Thursday, October 23, 2014

"Do NES Philosophers Even Care?"

Since I have started writing about EFL philosophers (click on the label "EFL philosophers" below to see my posts on the topic so far), I have been contacted by many EFL philosophers who wanted to express how happy they were that someone was finally raising these issues in a public forum (if you want to call this blog a public forum). One of the questions I have been asked by these philosophers is: "But do NES philosophers even care?" "Do NES even read your posts on the topic?"

The answer is, of course, that some do. However, so far, most NES philosophers seem to be ignoring my posts about EFL philosophy. I think that this is normal. If we have to take philosophy's attitude to its gender and race problems as a model of these processes, first the issues are totally ignored, then they are denied, then they are belittled and ridiculed, and only when those who raise the issue keep raising it over and over again and won't shut up (and usually when they find some allies), people might finally start giving it some thought. So, all things considered, I'm not surprised that, so far, NES philosophers have by and large ignored the issues I have raised in my posts (there are a few exceptions, of course!).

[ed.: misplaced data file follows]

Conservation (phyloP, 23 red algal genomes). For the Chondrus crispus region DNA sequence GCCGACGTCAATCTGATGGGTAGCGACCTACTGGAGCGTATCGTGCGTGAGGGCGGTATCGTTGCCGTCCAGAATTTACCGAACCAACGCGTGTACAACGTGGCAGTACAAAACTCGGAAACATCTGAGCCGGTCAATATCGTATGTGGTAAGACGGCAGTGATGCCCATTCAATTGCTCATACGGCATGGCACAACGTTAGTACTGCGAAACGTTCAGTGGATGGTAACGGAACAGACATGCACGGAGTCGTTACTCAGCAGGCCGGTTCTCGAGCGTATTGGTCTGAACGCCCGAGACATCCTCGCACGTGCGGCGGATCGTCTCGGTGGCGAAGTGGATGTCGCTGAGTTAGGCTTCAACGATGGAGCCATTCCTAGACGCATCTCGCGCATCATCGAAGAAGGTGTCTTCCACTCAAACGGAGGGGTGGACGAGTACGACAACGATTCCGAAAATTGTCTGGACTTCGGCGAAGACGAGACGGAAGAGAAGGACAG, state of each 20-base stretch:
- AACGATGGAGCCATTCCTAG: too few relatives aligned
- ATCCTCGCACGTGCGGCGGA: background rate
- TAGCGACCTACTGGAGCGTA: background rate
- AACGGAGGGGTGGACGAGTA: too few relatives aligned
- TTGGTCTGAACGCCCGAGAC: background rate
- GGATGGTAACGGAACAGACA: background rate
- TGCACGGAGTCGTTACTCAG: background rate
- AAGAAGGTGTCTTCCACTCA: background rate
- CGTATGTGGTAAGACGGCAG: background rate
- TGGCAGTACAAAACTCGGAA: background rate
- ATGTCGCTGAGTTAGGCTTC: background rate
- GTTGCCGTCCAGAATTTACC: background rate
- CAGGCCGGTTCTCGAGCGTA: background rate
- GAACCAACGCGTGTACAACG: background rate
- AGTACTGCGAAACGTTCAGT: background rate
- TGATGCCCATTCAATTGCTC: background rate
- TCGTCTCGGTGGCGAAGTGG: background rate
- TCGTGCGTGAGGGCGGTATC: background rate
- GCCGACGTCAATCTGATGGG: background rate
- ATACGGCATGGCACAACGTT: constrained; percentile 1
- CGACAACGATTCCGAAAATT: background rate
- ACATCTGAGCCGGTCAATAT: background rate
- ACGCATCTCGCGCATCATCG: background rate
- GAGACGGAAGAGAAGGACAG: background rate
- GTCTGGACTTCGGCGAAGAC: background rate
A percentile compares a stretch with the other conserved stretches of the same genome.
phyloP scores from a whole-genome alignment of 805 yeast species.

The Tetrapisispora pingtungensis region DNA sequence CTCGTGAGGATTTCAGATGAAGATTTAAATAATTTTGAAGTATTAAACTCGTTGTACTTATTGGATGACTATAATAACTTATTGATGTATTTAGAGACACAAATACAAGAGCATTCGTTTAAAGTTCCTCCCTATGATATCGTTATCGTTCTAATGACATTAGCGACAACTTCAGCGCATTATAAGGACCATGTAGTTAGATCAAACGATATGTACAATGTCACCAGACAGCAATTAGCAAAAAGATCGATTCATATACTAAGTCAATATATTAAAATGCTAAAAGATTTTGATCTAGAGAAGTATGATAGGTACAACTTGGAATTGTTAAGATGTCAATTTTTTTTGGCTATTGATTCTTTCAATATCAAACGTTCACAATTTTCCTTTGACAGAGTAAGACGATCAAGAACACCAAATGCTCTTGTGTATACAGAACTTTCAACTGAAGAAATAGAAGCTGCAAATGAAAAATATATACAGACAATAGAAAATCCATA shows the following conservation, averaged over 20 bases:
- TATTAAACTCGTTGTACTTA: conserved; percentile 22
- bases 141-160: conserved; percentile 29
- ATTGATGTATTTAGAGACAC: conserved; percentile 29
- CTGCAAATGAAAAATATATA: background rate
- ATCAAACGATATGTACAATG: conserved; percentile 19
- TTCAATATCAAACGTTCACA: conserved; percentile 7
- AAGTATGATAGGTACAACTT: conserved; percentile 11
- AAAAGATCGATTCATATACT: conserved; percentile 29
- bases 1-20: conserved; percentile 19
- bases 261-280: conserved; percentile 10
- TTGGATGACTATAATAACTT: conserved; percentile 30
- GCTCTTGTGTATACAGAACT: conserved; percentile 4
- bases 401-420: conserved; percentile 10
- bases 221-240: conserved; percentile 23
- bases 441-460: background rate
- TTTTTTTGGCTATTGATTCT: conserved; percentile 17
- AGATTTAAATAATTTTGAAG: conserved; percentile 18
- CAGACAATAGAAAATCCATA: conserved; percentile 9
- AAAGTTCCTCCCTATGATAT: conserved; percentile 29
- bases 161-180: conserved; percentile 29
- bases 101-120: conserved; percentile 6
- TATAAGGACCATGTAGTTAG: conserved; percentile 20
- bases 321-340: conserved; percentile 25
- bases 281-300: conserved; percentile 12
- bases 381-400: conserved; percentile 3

What I find most discouraging, though, is the silence from feminist philosophers who happen to be NES. I tend to see philosophy's diversity issues as interrelated---to my mind, the more diverse and inclusive analytic philosophy, the better and you cannot make philosophy truly more inclusive in one dimension without also making it more inclusive in other dimensions as well. But, so far, I have not heard one spontaneous comment from any of my many NES feminist philosopher friends. Maybe, this is because they think this is not their fight (as if the problem were not intersectional and there were no philosophers who are both female and non-native English speakers). Or maybe it is because they think that the issue of language is small potatoes compared to the huge gender problem philosophy has (again, assuming the two issues are largely distinct and not at all overlapping). Maybe they might even think that focussing on issues other than gender is going to detract from the little amount of attention the discipline has finally decided to pay to its serious gender issues. I'm not sure. All I know is that I was expecting the silent majority of philosophers to be silent---that's what silent majorities do, isn't it? and that is what maintains the status quo from which they benefit---but I cannot deny I am disappointed by the silence I have heard so far coming from the feminist philosophers' camp.

UPDATE: There is now a post on Feminist Philosophers about the LCC. I take this to be a positive development and I hope that it's a sign that the pessimism I express at the end of this post was mistaken.

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